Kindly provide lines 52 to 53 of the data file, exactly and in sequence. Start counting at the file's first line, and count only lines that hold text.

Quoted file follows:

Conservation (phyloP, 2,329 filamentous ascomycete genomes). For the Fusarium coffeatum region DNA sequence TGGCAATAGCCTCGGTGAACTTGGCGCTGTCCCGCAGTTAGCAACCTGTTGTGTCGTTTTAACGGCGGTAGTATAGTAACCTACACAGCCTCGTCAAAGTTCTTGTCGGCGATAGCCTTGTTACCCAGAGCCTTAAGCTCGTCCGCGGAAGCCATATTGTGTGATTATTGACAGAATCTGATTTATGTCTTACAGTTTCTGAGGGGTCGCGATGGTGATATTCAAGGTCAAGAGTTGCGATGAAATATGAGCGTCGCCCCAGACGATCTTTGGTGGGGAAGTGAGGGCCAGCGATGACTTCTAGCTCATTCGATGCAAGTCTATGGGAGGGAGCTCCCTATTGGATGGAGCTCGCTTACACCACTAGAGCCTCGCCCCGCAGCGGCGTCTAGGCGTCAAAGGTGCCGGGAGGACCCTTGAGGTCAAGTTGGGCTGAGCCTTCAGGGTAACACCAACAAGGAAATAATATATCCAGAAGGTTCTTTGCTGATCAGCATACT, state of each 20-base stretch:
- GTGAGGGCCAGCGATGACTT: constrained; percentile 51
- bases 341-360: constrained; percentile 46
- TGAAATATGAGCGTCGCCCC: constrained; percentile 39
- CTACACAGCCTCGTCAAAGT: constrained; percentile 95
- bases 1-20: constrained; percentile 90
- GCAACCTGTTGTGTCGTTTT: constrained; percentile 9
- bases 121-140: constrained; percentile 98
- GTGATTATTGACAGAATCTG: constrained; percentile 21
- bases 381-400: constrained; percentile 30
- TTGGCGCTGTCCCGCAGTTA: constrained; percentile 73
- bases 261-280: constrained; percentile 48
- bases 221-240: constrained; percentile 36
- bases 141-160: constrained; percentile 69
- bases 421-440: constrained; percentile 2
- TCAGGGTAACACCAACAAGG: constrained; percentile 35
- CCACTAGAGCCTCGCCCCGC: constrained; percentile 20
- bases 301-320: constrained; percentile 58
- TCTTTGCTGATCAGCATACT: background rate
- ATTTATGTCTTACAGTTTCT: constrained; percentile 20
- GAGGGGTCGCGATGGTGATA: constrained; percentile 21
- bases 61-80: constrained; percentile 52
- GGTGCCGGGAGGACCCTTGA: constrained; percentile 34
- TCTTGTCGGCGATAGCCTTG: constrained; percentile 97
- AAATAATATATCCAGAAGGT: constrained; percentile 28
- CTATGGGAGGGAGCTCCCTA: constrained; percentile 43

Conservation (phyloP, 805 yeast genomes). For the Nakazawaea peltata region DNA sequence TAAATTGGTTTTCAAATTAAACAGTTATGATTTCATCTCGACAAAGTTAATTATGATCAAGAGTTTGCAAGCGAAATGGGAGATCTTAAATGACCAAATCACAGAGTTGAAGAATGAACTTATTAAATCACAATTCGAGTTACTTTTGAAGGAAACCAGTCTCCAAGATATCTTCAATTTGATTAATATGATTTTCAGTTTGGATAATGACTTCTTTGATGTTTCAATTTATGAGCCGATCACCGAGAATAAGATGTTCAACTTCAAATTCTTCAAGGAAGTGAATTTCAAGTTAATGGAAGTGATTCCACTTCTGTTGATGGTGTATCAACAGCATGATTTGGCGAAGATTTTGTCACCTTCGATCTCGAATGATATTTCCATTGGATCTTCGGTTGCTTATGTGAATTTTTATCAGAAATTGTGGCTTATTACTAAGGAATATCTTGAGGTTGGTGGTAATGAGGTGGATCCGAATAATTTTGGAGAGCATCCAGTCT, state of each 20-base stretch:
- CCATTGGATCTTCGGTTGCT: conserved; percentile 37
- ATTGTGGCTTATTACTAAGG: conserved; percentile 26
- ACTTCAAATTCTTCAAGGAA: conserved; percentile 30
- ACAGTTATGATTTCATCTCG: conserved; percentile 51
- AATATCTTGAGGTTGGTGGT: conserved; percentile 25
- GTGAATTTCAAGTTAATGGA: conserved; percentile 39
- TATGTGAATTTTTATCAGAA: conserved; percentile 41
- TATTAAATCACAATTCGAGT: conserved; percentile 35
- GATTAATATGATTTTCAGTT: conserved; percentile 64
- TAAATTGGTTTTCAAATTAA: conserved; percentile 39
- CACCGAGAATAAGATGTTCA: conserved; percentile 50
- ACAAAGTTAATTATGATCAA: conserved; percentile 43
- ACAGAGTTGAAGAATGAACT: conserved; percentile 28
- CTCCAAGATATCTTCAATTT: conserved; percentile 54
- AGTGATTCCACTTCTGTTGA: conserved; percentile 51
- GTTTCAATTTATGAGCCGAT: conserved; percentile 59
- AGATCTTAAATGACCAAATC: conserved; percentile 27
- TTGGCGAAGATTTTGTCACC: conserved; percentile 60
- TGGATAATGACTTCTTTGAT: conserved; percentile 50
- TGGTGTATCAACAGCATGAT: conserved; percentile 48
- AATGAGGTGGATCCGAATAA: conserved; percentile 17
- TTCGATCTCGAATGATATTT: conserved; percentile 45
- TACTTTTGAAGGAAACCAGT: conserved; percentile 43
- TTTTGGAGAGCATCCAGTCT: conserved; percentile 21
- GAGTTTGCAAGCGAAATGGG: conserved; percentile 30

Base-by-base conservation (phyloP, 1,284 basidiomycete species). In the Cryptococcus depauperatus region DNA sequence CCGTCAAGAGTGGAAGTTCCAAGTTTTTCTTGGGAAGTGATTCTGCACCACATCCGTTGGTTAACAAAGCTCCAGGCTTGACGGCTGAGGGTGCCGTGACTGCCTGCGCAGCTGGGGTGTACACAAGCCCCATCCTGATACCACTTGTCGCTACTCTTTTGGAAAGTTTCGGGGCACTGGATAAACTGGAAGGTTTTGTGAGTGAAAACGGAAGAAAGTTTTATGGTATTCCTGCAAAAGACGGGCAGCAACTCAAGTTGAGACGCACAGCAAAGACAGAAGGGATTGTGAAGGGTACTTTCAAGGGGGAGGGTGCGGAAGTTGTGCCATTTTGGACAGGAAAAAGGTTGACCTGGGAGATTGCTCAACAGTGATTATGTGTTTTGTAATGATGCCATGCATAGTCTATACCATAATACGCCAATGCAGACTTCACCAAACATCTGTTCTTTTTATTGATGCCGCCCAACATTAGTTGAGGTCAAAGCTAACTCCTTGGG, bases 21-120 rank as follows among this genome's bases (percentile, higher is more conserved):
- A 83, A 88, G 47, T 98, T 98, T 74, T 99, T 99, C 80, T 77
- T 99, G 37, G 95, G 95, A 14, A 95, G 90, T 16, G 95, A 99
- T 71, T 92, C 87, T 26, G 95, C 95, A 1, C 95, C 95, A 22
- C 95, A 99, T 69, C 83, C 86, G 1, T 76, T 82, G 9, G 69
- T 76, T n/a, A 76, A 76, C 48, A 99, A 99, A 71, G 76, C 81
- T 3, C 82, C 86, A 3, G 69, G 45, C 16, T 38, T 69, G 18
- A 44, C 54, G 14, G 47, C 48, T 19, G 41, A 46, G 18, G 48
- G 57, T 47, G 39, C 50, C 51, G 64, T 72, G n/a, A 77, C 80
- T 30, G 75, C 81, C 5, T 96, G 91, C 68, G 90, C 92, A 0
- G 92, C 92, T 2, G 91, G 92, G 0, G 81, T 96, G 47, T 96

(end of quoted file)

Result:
- GAGTTTGCAAGCGAAATGGG: conserved; percentile 30

Base-by-base conservation (phyloP, 1,284 basidiomycete species). In the Cryptococcus depauperatus region DNA sequence CCGTCAAGAGTGGAAGTTCCAAGTTTTTCTTGGGAAGTGATTCTGCACCACATCCGTTGGTTAACAAAGCTCCAGGCTTGACGGCTGAGGGTGCCGTGACTGCCTGCGCAGCTGGGGTGTACACAAGCCCCATCCTGATACCACTTGTCGCTACTCTTTTGGAAAGTTTCGGGGCACTGGATAAACTGGAAGGTTTTGTGAGTGAAAACGGAAGAAAGTTTTATGGTATTCCTGCAAAAGACGGGCAGCAACTCAAGTTGAGACGCACAGCAAAGACAGAAGGGATTGTGAAGGGTACTTTCAAGGGGGAGGGTGCGGAAGTTGTGCCATTTTGGACAGGAAAAAGGTTGACCTGGGAGATTGCTCAACAGTGATTATGTGTTTTGTAATGATGCCATGCATAGTCTATACCATAATACGCCAATGCAGACTTCACCAAACATCTGTTCTTTTTATTGATGCCGCCCAACATTAGTTGAGGTCAAAGCTAACTCCTTGGG, bases 21-120 rank as follows among this genome's bases (percentile, higher is more conserved):